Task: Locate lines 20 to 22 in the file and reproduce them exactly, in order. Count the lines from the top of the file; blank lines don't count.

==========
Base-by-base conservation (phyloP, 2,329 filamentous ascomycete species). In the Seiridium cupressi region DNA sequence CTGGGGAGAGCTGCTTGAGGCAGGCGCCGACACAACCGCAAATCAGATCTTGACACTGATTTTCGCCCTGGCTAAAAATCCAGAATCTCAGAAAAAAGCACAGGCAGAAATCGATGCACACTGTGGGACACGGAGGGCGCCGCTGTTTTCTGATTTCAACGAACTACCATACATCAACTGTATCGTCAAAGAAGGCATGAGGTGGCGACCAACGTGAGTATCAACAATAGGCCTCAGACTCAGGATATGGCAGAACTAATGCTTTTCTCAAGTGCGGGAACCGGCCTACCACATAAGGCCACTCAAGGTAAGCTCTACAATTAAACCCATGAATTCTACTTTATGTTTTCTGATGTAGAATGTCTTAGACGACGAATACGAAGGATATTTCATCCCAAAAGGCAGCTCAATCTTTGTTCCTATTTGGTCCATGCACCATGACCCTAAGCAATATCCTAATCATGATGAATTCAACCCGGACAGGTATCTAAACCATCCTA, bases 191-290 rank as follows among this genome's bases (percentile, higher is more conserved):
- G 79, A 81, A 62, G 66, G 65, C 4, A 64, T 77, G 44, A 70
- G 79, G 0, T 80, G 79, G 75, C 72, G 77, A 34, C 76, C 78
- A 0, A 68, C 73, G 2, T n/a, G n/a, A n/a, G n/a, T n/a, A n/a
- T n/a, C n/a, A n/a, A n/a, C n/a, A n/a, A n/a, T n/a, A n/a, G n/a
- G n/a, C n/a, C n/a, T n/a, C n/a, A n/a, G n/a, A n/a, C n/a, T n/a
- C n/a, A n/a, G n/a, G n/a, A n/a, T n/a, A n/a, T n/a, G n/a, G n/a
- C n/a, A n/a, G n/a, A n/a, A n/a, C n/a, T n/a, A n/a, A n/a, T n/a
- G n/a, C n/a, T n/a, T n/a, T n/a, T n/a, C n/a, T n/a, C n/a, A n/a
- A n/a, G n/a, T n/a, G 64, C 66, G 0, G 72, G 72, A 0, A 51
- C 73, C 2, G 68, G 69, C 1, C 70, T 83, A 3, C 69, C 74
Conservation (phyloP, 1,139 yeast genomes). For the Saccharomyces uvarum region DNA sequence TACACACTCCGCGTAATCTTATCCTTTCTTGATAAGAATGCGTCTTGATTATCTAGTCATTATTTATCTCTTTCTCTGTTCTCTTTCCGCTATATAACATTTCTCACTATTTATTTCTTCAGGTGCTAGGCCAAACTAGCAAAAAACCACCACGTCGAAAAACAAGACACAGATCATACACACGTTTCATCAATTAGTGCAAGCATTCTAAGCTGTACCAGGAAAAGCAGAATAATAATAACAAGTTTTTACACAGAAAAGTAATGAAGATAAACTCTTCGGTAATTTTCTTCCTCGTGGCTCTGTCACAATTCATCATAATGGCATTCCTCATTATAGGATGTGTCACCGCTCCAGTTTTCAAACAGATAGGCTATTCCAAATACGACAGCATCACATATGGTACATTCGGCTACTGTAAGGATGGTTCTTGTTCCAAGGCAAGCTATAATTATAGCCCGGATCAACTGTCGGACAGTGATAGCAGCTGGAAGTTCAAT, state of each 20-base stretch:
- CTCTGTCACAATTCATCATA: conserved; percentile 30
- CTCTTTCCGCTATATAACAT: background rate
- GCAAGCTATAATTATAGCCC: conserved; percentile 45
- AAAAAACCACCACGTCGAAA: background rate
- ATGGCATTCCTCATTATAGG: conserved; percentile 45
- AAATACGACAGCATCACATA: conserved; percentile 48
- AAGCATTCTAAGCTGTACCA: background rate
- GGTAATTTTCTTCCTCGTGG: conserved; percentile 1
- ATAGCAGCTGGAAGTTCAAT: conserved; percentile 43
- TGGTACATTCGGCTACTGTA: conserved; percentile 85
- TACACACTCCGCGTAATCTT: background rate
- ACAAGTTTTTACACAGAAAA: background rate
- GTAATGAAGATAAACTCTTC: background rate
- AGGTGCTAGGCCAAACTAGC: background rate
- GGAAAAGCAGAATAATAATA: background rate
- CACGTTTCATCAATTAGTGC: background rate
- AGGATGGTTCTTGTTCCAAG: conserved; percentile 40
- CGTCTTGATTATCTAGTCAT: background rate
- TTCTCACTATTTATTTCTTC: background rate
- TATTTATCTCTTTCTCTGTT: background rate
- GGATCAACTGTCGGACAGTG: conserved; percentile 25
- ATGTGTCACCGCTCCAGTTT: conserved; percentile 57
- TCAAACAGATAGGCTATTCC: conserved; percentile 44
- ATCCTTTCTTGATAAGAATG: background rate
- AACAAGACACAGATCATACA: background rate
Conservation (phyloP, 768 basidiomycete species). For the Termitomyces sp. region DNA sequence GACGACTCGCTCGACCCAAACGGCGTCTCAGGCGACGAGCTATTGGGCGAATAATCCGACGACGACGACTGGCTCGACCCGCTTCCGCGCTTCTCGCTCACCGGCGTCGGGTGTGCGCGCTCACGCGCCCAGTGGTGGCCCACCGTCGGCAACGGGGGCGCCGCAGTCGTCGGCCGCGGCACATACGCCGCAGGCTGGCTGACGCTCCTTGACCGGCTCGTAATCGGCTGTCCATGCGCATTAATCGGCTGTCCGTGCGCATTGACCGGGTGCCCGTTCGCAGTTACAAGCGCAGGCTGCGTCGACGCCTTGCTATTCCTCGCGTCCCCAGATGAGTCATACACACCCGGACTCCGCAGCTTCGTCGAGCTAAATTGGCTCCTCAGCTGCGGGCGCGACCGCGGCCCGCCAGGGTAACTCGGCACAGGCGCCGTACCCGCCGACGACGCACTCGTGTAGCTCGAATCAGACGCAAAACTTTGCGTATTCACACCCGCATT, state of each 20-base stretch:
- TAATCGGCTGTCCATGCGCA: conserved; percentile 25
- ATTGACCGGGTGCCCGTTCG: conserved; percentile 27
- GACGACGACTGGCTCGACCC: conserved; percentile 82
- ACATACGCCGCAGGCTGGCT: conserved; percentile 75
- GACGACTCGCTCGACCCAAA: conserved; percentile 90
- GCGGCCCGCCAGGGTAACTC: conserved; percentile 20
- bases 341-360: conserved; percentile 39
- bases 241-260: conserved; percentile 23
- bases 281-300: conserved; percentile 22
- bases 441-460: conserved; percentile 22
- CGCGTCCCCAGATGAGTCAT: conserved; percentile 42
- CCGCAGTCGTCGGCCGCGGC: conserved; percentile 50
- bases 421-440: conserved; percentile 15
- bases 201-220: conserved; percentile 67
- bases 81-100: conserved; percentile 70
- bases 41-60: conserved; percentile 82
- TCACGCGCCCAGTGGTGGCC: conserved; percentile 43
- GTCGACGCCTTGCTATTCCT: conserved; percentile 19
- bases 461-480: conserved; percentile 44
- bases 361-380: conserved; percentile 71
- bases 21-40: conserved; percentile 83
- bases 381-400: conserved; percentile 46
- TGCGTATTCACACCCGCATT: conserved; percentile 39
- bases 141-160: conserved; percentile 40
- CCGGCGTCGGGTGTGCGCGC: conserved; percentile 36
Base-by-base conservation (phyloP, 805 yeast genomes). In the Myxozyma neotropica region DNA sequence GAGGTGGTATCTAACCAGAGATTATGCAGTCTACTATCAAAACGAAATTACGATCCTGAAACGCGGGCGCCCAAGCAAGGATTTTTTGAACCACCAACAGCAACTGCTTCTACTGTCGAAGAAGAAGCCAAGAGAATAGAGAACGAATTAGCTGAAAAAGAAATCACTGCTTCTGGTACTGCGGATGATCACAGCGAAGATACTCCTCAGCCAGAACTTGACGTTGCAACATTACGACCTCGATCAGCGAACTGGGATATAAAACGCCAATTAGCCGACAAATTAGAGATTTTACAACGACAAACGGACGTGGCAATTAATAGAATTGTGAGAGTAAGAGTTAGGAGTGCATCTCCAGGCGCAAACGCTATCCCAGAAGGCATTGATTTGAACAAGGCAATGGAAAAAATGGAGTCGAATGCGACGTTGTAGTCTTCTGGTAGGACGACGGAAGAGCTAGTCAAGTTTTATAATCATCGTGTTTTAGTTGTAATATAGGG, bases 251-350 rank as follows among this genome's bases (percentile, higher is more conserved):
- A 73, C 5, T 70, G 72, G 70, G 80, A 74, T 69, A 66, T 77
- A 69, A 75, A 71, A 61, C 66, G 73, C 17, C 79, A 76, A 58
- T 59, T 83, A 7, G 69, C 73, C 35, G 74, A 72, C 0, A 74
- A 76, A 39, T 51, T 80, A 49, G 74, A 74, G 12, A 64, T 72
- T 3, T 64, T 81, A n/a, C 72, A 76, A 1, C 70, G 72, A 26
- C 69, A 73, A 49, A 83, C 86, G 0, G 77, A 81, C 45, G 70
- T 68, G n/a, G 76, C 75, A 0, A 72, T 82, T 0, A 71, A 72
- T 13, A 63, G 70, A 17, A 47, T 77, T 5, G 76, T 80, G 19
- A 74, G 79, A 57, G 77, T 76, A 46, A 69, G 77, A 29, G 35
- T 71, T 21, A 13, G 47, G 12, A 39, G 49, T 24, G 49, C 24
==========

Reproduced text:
- GGTAATTTTCTTCCTCGTGG: conserved; percentile 1
- ATAGCAGCTGGAAGTTCAAT: conserved; percentile 43
- TGGTACATTCGGCTACTGTA: conserved; percentile 85